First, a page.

For ease of subsequent editing and significantly smaller file sizes, substituting the font with an available font is recommended. Many common fonts have non-proprietary alternatives that are similar in typographical style, resulting in minimal disruption to existing images during substitution. For a list of fonts available in Wikipedia, see available fonts on Meta.

Wikimedia has default fonts, and will use Liberation Serif for Times New Roman and Liberation Sans for Arial. For further fallbacks see c:Help:SVG#fallback.

Fonts that are available on Wikimedia servers may or may not be available on a visitor's machine. If the placement or appearance of text in the image is important and there is uncertainty about which fonts are installed on a visitor's machine, then converting text into path information may be necessary.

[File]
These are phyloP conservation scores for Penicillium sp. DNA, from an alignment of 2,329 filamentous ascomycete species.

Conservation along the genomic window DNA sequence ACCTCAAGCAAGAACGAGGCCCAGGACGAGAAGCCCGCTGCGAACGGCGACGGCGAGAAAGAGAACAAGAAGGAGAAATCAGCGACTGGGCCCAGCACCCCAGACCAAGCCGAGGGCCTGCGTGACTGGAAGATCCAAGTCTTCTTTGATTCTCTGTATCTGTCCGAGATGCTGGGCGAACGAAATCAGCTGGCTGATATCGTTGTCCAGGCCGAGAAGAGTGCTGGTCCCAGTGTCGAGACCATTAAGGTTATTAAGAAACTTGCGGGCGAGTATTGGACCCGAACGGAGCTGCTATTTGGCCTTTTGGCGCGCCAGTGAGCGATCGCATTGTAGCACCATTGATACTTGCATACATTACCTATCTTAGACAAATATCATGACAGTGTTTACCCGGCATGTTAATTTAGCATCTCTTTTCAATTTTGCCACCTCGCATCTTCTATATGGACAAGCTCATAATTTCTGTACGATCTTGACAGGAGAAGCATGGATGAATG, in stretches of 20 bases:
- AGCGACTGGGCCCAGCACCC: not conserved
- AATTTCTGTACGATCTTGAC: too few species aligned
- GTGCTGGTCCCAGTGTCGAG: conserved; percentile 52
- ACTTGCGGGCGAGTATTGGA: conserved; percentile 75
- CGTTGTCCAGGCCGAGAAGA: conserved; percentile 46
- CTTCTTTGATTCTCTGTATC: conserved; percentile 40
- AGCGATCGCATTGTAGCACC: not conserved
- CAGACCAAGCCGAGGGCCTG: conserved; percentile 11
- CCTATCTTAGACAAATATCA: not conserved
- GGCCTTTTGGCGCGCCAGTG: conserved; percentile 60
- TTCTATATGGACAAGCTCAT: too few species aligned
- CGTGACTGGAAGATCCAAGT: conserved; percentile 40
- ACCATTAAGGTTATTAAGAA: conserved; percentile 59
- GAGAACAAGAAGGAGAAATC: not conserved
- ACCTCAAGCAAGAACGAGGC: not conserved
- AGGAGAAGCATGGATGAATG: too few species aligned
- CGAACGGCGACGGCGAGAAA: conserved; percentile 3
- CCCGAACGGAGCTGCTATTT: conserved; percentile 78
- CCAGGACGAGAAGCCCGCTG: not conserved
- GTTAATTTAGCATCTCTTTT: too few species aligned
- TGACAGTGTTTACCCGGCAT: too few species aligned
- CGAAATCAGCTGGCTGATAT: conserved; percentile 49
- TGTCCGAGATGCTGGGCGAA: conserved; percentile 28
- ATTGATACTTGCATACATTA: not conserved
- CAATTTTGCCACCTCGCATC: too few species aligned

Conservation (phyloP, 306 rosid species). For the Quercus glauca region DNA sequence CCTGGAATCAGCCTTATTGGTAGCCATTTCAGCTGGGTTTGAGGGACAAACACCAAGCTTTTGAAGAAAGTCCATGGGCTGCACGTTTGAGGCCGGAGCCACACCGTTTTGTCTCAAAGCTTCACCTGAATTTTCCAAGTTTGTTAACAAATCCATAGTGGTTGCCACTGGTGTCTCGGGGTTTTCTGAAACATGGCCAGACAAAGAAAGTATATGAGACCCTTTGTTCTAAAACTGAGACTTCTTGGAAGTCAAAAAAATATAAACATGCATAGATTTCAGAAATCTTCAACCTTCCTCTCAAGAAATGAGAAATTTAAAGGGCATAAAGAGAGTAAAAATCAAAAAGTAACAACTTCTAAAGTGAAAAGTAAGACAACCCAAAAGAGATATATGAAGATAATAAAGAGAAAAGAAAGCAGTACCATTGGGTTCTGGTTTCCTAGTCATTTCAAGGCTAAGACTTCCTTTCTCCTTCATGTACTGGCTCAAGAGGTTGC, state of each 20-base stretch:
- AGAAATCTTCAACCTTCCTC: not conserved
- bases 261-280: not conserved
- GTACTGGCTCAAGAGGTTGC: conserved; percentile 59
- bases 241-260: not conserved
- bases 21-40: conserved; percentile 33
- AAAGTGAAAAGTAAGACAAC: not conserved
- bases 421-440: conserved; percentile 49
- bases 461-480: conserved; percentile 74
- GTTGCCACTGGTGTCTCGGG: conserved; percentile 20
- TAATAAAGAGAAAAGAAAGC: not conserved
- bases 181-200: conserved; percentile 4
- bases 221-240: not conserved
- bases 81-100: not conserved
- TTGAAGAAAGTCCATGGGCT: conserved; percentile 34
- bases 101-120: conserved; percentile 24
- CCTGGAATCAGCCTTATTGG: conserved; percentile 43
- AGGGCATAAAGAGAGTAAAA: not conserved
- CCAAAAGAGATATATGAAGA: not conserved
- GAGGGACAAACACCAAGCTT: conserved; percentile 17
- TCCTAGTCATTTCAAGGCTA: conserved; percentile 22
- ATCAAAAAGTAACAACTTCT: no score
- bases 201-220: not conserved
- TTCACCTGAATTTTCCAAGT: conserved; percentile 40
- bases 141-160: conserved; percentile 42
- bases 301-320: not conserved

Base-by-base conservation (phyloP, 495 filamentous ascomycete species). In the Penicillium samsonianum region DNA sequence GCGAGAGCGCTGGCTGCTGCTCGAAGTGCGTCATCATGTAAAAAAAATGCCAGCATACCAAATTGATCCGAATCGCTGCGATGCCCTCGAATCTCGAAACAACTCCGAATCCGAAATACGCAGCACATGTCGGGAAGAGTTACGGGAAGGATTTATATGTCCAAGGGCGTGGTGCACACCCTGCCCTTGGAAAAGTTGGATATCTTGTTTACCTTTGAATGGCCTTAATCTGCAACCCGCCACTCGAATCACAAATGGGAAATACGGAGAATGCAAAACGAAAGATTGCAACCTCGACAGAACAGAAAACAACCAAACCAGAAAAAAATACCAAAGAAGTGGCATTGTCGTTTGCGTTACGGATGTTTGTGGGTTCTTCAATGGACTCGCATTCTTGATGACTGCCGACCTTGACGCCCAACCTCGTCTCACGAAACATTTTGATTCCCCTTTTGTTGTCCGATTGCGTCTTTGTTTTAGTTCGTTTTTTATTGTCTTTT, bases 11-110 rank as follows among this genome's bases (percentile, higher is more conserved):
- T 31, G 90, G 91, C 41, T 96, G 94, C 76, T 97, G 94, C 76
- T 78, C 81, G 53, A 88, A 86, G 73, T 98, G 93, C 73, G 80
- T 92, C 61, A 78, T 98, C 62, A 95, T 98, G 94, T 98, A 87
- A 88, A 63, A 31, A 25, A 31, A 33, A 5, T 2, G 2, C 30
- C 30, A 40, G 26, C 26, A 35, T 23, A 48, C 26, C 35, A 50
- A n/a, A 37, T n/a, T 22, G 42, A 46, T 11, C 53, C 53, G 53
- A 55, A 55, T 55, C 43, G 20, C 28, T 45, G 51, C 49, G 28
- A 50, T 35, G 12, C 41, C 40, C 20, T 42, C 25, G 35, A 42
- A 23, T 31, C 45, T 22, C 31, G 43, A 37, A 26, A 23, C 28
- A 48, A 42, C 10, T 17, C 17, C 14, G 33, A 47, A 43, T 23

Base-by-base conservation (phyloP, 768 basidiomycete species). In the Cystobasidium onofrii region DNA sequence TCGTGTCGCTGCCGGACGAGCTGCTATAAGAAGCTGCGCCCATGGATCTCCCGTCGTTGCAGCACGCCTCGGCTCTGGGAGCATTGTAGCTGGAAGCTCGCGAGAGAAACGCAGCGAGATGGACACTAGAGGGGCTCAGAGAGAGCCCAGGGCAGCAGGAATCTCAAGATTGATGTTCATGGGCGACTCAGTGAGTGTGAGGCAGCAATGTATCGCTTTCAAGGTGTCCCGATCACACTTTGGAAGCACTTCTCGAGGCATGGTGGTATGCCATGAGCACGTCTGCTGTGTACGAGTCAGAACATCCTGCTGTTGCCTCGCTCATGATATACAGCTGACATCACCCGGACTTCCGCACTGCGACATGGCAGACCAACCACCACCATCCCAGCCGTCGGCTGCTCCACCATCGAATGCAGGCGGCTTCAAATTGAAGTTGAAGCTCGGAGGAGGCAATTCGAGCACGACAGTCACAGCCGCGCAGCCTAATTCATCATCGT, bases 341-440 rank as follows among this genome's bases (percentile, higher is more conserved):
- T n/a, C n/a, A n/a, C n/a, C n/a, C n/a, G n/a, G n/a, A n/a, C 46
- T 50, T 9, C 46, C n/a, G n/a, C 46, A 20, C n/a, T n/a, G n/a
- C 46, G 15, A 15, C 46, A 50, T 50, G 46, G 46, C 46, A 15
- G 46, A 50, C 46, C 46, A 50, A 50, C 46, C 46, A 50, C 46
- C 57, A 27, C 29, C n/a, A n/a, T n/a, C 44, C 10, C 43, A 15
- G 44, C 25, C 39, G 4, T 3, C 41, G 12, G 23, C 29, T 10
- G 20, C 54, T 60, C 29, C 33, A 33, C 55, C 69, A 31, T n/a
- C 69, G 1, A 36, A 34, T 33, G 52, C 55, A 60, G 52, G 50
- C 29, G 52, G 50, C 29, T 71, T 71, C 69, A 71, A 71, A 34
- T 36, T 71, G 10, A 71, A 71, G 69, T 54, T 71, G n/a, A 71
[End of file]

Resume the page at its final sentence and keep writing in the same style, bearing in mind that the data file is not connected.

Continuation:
font-size issues[edit]

Rendering anomalies may occur in thumbnail views if small font sizes are used. Declaring font-size="35" (or larger) appears to avoid this problem, depending on the pixel size of your graphic.

Fonts should be sized so that they look good as thumbnails on wikipedia pages and so they are easy to view on smartphones, which is how most people access wikipedia. Very few people click images and zoom them in to see them, so avoid using or creating images with fonts that are too small to be legible in thumbnail view.

The font size that appears in a thumbnail is a combination of svg width, thumbnail width, and font size. To match wikipedia font size as a thumbnail, use font-size = (63/(your upright value))*((your svg width)/1000). For instance, if the thumbnail will be scaled up to thumb upright=1.35 and your image has svg width of 960, set font-size in the svg to (63/1.35)*(960/1000) = 44.8.

Missing embedded JPEG images[edit]

Normal image
Broken image